Prepare a game plan for Euro 2004 . . .

Jun 02 2004 by Brian Amble Print This Article

With Europe gearing up to go football crazy on the 12th June, many employers, particularly those with evening and shift workers, could find their productivity threatened if employees go AWOL to watch big games.

A survey carried out around the 2002 World Cup found that four out of ten football fans threw at least one ‘sickie’ during the World Cup, costing business in the region of £390 million.

To counter the temptation during Euro 2004, Investors in People (IIP) is urging organisations to face up to the problem and consider their game plan in advance.

Ruth Spellman, Chief Executive of IIP, said, "This problem always exists around big sporting tournaments, but employers seem to ignore it and hope it goes away.

“Our advice is to get the systems in place that recognise the issue and offer staff greater flexibility in working patterns, so that staff are appreciative and productivity levels are not undermined."

Among the ideas IIP suggest which may help employers manage the issue is allowing employees to bring in radios to listen to the games or providing a television screen and extending break times while matches are taking place. Employees can then make up time earlier/ later in their day or shift.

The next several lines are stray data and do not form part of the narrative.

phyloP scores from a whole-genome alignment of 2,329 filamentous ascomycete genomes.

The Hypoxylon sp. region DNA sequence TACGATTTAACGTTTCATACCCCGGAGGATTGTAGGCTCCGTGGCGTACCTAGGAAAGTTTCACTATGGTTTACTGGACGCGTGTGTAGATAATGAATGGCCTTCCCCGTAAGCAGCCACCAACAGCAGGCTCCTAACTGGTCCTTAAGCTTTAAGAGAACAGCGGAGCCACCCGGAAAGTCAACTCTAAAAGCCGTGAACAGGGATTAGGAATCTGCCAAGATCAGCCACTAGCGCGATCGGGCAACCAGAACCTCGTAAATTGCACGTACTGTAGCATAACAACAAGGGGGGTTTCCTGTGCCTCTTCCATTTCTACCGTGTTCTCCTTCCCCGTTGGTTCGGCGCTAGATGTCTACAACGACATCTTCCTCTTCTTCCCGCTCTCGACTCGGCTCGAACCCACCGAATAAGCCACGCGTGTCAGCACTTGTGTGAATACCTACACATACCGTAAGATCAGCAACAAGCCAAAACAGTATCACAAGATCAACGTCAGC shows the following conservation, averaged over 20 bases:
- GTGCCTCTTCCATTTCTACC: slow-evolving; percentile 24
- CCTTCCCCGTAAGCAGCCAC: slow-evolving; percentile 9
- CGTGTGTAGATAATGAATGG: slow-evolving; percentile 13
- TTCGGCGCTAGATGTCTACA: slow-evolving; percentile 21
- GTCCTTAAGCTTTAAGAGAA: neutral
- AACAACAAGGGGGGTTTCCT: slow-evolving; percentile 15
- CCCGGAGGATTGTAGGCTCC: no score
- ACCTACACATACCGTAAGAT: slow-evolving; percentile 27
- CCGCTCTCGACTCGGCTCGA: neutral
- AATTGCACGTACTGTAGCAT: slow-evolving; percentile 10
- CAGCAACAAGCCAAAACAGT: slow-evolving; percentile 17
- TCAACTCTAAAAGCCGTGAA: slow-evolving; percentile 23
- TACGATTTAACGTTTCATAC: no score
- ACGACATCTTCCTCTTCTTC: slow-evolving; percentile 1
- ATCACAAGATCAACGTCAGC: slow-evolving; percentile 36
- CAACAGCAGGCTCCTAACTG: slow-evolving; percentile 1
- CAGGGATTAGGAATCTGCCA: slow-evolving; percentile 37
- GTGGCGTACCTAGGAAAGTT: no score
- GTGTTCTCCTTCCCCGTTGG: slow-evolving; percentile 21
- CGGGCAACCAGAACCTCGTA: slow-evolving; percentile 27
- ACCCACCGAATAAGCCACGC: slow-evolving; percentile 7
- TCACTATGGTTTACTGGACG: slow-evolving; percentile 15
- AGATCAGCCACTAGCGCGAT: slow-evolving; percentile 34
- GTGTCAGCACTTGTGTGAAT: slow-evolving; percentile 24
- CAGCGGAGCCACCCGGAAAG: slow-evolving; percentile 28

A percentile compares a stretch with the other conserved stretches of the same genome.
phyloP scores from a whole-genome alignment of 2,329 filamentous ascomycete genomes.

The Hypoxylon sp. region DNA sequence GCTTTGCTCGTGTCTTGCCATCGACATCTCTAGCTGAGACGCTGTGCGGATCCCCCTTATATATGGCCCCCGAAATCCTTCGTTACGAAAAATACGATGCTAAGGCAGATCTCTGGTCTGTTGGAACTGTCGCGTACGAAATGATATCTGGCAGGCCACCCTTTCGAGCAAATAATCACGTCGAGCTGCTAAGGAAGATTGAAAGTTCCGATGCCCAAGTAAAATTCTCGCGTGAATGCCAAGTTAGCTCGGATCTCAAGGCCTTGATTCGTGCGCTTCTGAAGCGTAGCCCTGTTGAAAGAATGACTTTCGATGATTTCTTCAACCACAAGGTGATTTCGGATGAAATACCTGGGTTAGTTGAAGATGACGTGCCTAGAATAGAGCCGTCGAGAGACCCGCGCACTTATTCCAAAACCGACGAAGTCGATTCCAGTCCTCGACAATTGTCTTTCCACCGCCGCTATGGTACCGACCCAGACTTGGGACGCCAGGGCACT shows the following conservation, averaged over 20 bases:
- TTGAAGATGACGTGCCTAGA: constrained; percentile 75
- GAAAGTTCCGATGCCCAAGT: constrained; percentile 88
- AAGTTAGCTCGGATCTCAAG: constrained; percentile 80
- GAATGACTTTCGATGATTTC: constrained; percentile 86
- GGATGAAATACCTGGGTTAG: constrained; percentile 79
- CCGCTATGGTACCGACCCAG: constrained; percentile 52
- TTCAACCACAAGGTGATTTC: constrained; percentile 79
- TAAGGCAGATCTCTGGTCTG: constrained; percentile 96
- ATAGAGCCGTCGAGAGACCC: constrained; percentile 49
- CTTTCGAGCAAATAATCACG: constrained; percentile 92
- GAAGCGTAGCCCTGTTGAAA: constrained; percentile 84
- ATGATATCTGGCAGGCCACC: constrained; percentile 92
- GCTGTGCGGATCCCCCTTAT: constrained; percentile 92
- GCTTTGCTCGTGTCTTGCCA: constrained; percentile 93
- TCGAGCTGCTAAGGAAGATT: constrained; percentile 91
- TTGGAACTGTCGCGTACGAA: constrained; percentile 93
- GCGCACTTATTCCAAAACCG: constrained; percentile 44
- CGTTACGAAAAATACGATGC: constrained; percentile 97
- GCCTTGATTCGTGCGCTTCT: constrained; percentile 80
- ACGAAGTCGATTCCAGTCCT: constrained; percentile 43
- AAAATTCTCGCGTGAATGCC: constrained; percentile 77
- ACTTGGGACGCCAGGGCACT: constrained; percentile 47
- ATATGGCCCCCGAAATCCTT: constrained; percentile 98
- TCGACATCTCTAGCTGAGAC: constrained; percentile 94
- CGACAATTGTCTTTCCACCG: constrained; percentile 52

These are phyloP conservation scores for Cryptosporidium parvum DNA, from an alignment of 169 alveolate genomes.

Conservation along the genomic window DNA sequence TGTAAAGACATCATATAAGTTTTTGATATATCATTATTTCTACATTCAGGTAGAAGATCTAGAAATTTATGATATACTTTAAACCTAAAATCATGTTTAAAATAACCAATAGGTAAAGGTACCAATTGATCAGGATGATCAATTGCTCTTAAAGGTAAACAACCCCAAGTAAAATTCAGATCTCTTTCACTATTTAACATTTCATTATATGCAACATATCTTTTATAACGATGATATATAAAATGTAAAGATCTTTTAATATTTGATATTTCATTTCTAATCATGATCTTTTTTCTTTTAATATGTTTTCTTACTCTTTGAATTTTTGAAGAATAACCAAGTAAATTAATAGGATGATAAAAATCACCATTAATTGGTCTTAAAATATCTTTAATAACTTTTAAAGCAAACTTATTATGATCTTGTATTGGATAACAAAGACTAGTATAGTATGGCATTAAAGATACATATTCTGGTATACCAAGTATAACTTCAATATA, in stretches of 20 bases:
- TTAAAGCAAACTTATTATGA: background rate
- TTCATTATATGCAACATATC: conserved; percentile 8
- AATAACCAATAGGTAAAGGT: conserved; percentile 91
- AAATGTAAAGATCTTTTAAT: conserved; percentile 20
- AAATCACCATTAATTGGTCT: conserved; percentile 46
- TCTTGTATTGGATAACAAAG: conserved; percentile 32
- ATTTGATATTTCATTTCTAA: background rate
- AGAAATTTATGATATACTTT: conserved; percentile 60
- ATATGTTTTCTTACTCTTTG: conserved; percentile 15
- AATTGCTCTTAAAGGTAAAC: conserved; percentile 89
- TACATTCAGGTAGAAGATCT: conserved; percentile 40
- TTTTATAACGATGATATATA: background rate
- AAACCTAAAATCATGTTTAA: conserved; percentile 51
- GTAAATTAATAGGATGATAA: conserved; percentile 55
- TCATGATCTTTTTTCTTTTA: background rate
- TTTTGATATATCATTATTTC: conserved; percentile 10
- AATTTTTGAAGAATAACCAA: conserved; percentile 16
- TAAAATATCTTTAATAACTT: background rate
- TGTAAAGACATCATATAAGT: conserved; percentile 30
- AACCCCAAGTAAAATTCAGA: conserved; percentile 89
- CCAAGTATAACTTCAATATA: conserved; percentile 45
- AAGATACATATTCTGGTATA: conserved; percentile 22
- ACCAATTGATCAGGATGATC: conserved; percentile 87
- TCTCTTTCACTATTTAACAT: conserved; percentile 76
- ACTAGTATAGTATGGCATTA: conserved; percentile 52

Offering staff flexible working options so they can make up time earlier/ later in their day or shift, creating a rota for finishing early, so everyone knows they will get their chance and introducing the 'peakie' system, whereby employees can start work an hour later the day after a major match if they make up their time during the day, are other ways to keep unauthorised absence to a minimum.

Ruth Spellman added: "Employers can make the situation work to their advantage by increasing staff motivation through the flexibility they introduce on employees' behalf. Obviously different approaches will suit different organisations, but the key point is that employers should be proactive and decide their game plan in advance.

"They should consider what reasonable adjustments can be made to enable their employees to follow the football - and keep their productivity. If not, they risk scoring an own goal in the long-run."